Over the past three years we’ve had the privilege of producing and curating two group art exhibitions. The first entitled NO FRUIT WITHOUT LABOUR, was funded by GABA for the 2013 AUCKLAND PRIDE FESTIVAL and utilised an organising principle of sharing narrative and brought together queer brown artist working in isolation to share and compare their collective stories using a multitude of traditional and contemporary art genres. The second entitled Poly Typical used a similar ethos of securing public spaces for artist to unpack the notion of cultural typicality and responded to a system of stereotyping used to negatively frame the life experiences of queer and trans brown people living in Auckland. It featured ten emerging and established artist and had a robust public programme of events to generate broader community participation and engagement.

FAFSWAG is more likely to be recognised for an annual event entitled the FAFSWAG BALL that launched in 2013 under the production and guidance of former Auckland Council, Pacific Arts Coordinator, writer, activist and freelance curator – Ema Tavola as part of the joint project between Papatoetoe, Otara Local Board and the Faculty of the creative arts MIT entitled OTARAfest. The event is a live activation that brings American Underground Ball Culture to the heart of South Auckland.

We now have a committee of ten members, half of which are artist that all work toward producing public events for our people while expanding on our original digital platforms. We don’t charge for our services and so much of the collaborations are project based in which we build ideas from scratch, resource them from nothing and deliver them to our core audience mostly for free. The work that we are currently able to do is sustained through voluntary labour as well as community and arts funding grants, and meaningful creative partnership with other artist, institutions and organisations. There are no profit margins and so relying on good will and collective, skill, knowledge and experience is often what gets things of the ground.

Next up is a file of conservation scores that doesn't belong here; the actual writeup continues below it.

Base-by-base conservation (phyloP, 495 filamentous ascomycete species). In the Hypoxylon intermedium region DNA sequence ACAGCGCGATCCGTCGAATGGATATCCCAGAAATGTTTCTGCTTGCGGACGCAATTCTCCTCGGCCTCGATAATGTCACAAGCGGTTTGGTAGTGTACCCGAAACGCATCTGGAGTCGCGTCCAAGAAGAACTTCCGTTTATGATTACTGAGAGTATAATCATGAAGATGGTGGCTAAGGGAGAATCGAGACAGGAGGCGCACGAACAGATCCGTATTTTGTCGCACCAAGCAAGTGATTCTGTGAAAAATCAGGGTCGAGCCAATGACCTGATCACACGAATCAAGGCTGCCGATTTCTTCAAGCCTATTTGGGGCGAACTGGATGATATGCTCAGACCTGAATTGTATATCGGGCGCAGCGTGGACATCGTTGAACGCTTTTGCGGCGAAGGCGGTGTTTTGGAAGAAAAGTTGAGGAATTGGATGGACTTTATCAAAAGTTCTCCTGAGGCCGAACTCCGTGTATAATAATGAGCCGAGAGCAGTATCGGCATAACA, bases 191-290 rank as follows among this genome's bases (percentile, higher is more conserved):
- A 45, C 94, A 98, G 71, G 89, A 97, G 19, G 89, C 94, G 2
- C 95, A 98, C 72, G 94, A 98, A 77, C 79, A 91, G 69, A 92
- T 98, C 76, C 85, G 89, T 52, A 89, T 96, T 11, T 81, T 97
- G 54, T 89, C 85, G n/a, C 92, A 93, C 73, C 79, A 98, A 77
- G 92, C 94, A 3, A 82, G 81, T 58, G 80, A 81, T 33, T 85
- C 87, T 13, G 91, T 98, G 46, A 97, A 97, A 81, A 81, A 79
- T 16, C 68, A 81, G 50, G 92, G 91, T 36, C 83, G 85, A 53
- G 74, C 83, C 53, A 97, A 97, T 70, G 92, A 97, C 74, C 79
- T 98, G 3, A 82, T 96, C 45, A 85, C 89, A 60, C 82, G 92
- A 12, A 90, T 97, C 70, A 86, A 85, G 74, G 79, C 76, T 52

Our agenda is simple. To every queer young person of colour in this country, I encourage you to think and speak for yourself and to speak up. Let us stop pretending that art is not a tool and that artist are not agents of positive and effective social change. Let us stop believing that the pursuit of our creative ambition is an intangible daydream situated outside of our ability to achieve and make real. Let’s stop telling young people that a creative life is a life wasted. Yes it’s hard to get a job, but that’s true for all industries and professions. So lets not pretend like Talent combined with integrity, passion and hard work isn’t going to radically transform your life the lives of those around you.

So speak… through whatever medium you feel comfortable with, writing, painting, music, drawing, dance, or just plain old speech. Speak. And if you need help then let us know cause we’d love to share our experience and knowledge. Our only condition is that you pass it on when your done.



Slides from Tanu Gago presentation Growing The Cultural Landscape for RainbowYOUTH at this years NXT15 Youth Leaders Conference